Other people have a lot of cool stuff — stuff they have outgrown or grown sick of, stuff they put out by the road that might just need a little TLC. I have found better quality items sitting at the end of my neighbor’s driveway or in a stranger’s garage than in a catalog or at the mall.
My now-husband, then-fiancé outfitted our first “grown up” living space with mostly fun finds nabbed the night before big item pickup or trash night. It was a little embarrassing at first, to sift through someone else’s unwanteds, but when I would find that one piece that fit perfectly as a corner table or accent piece, I was glad I didn’t spend my pennies on something new.
Yes, the dude in my life was the one who got me over the stigma of lurking around garbage cans. And he was usually the driving force behind evening runs with the Jeep. But boy did we find a treasure trove in those days: a working big screen T.V. (not flatscreen—this sucker probably stuck out 3 feet in back—but it worked), handmade rocking chairs, couches and end-tables.
Some of the items needed a little repurposing, but we almost always found things we could work into our décor, hodge-podge as it was. Alas, our careful collecting was washed away in an unbelievable (and wet) twist of events just six months before we got married (I’ll tell you how a flood paid for our wedding in a future post).
When we moved out to Tucson for a year we brought our trash-savvy with us, but took the oh-so-sophisticated route of FreeCycle. (Mostly) gone were the days of prowling the streets looking for our next victim. We found some really great free stuff and learned the neighborhoods of the Catalina Foothills and Oro Valley driving to pick them up.
One of my favorite pieces was a glass-front cabinet a woman hand-painted a vibrant red with gold accents. When I asked her why she wasn’t selling it—after all she had put a lot of hard work and no doubt money into it—she said: “When you pour love into something, it seems like bad karma to sell it. I’d rather give it away for free so someone else can enjoy it.”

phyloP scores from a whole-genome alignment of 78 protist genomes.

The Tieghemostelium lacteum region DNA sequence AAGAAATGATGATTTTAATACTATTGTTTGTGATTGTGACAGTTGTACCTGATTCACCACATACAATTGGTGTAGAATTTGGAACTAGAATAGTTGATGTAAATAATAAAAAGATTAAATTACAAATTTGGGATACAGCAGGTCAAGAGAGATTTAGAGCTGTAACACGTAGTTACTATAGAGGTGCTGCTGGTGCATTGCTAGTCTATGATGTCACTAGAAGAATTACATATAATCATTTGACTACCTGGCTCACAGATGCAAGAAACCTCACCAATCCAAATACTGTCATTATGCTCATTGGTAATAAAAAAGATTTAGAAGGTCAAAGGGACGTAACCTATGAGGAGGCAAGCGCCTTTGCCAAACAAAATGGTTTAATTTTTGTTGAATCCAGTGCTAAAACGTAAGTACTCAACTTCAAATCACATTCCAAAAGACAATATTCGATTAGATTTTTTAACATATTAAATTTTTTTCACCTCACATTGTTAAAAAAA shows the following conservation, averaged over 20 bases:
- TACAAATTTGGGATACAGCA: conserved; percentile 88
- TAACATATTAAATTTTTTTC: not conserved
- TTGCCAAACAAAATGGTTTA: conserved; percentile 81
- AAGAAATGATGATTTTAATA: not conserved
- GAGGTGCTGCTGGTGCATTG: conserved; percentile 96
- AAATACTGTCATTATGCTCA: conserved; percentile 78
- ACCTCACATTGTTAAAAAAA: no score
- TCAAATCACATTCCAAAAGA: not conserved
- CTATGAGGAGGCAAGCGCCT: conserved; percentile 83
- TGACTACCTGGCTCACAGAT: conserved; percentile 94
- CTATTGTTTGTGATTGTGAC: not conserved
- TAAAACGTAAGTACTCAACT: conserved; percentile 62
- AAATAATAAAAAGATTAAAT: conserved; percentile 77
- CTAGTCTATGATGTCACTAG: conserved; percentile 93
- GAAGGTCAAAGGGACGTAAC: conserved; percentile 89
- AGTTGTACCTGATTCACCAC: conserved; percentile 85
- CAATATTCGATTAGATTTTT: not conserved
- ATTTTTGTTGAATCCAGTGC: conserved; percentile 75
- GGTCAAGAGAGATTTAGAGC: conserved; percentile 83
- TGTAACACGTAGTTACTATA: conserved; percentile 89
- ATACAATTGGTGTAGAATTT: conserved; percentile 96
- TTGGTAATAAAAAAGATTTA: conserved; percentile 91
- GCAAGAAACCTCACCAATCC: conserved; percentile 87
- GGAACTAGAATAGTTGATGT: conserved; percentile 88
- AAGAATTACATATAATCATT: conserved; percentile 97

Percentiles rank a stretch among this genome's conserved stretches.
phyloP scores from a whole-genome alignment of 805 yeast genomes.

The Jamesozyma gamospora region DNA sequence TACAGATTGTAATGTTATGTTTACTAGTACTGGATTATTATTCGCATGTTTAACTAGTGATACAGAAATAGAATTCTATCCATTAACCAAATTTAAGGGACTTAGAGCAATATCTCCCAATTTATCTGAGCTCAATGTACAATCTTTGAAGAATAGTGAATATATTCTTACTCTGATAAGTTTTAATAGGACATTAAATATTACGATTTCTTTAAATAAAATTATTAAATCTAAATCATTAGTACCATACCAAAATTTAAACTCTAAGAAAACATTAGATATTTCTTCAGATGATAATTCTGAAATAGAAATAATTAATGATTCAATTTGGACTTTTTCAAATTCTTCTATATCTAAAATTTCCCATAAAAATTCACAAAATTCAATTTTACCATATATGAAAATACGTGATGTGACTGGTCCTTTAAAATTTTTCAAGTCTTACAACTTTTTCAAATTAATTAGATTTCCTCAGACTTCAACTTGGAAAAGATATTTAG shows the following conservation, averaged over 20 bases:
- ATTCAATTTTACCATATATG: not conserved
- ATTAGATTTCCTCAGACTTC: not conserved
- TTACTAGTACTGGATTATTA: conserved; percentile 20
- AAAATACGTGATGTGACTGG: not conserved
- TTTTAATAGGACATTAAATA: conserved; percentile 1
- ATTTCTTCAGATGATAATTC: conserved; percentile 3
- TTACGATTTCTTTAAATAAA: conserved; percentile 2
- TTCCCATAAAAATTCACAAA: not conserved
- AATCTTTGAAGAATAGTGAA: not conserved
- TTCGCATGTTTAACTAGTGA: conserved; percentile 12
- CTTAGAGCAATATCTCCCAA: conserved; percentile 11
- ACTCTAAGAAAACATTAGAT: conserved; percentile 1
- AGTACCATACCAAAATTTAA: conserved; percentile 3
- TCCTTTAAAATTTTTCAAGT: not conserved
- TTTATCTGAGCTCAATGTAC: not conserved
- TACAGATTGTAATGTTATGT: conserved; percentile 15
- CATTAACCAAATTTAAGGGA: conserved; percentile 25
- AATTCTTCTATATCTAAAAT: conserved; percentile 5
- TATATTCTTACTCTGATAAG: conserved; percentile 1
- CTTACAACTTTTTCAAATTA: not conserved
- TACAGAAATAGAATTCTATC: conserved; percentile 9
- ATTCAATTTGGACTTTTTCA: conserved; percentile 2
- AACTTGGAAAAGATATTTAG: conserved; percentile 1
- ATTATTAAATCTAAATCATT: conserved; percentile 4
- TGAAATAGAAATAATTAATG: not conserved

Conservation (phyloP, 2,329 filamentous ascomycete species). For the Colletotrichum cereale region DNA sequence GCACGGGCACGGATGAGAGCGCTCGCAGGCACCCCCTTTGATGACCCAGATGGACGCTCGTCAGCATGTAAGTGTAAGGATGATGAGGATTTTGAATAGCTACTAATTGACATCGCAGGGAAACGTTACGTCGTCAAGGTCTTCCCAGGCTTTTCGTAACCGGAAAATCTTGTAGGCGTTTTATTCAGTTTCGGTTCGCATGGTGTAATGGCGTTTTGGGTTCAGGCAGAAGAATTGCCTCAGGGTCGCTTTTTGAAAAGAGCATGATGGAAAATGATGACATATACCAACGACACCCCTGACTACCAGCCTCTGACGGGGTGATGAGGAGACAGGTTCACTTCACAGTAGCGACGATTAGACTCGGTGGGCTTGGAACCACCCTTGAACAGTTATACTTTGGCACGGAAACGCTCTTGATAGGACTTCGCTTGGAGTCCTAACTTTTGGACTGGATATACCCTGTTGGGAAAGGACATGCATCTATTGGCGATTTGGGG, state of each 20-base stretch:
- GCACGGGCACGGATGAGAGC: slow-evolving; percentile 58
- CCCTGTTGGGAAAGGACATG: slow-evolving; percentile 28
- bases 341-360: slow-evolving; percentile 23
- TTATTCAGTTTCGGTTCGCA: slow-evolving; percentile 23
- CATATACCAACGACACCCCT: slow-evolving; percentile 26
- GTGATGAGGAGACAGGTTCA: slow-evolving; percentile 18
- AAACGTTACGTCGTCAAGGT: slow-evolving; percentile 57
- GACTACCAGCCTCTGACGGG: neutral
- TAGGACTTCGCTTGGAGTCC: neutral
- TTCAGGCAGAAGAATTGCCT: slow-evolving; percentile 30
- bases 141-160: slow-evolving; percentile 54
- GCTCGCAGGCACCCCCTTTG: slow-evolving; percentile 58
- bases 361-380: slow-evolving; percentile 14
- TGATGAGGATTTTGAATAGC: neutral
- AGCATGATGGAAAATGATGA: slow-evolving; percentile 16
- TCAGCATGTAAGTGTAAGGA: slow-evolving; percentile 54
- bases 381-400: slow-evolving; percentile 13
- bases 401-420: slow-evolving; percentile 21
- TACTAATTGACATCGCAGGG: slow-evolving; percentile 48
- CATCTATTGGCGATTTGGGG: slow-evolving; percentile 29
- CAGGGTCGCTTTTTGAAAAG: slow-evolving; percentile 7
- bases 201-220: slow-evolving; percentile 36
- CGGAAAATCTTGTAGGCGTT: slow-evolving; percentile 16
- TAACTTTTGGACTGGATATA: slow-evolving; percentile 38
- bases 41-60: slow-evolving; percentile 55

In that same spirit, when we emptied our place in Tucson after moving back East, we decided to donate all of our fun finds to refugees resettled by the International Rescue Committee. As a volunteer that year—one of the only ones with a vehicle large enough to transport donated furniture—I saw first-hand that one person’s trash is another person’s treasure.
In Tucson we also met a Vermont woman who, after she had transferred out west for work, found out that she was pregnant. She had her baby out West and then went home to be with her husband. She just had one problem: a Queensland Heeler named Jack who had to find his own ride home. We popped that pup in the back of our car with our own dog on a Christmas Cross-Country trip adventure of sorts. And what do you know… she left us her dining room table as a thank you.
As I slowly outfit my new house, I keep the giving-receiving mantra in mind. I’m always on the lookout for a used piece with a story, free or otherwise, and I love to pass the along things I no longer use so someone else can find joy in it.